Mounting concern over Council’s speculation in the property market is prompting a crackdown by the government department supervising councils’ finances (Department of Communities and Local Government) and investigation by the nation’s finance watchdog - the National Audit Office.
In future, Councils will be banned from borrowing to invest in commercial properties amid concern that they are putting taxpayers’ money and local services at risk.The plans, which have been published under a consultation, are likely to derail many councils’ investment plans.
Details have emerged via Freedom of Information requests that Councils in the UK had paid £2.7 billion for commercial properties since 2015 Much of the money was borrowed from the Public Works Loan Board. Experts believe that some councils were building “exceptionally risky” portfolios with little or no investment experience, raising concerns that services would have to be cut or taxes increased if the property bubble bursts.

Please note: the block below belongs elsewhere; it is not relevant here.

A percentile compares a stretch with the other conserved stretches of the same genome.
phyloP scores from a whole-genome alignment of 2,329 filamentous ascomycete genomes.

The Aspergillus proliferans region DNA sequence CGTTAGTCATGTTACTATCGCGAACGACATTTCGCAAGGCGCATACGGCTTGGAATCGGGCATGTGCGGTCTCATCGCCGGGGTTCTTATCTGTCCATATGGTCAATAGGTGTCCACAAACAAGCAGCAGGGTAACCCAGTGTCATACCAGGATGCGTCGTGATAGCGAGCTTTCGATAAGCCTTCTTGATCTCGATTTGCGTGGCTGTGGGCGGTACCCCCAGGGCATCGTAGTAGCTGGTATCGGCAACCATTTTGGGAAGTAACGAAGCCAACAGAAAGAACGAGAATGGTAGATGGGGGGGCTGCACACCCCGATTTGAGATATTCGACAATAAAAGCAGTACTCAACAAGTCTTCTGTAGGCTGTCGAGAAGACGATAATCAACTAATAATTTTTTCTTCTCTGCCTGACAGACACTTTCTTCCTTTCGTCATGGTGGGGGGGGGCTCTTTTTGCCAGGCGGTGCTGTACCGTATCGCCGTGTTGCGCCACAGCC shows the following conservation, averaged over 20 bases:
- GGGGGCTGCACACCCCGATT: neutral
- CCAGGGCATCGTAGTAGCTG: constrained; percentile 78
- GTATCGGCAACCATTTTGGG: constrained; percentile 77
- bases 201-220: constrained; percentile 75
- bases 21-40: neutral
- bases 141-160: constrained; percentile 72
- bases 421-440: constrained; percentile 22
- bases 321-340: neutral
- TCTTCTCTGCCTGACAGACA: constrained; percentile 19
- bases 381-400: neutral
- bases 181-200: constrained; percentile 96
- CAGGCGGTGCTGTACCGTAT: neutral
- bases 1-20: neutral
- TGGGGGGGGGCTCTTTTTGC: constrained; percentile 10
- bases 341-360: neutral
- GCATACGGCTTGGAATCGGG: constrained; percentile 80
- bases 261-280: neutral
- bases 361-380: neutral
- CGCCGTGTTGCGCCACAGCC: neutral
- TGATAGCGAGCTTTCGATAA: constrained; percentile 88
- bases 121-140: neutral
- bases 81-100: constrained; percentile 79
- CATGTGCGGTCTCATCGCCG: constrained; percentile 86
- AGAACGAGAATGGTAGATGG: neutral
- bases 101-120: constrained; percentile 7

Now the DCLG wants to stop councils from borrowing solely to generate a rental income. The government consultation document says: “Borrowing solely to invest in a yield-bearing opportunity is borrowing in advance of need.” Borrowing in advance of need is banned under local government finance regulations.
According to Cllr John Pugh who used Freedom of Information requests to bring to light Sefton’s purchase of the New Strand Shopping Centre for £32 million, “ This will stop councillors having a punt on the property market with council tax payers shouldering all the risks “. He also welcomed the fact that the National Audit Office are doing work on the whole area of council asset purchases as part of their mission to see that the public gets value for money from its taxes. “As a former member of parliament's Public Accounts Committee, I have been urging them to look at this whole area and the costs and risks to the public purse. My worry is that what looks a smart deal at the time to a few councillors in a closed meeting will as the years roll on ending up as a huge financial albatross around the neck of all Sefton residents.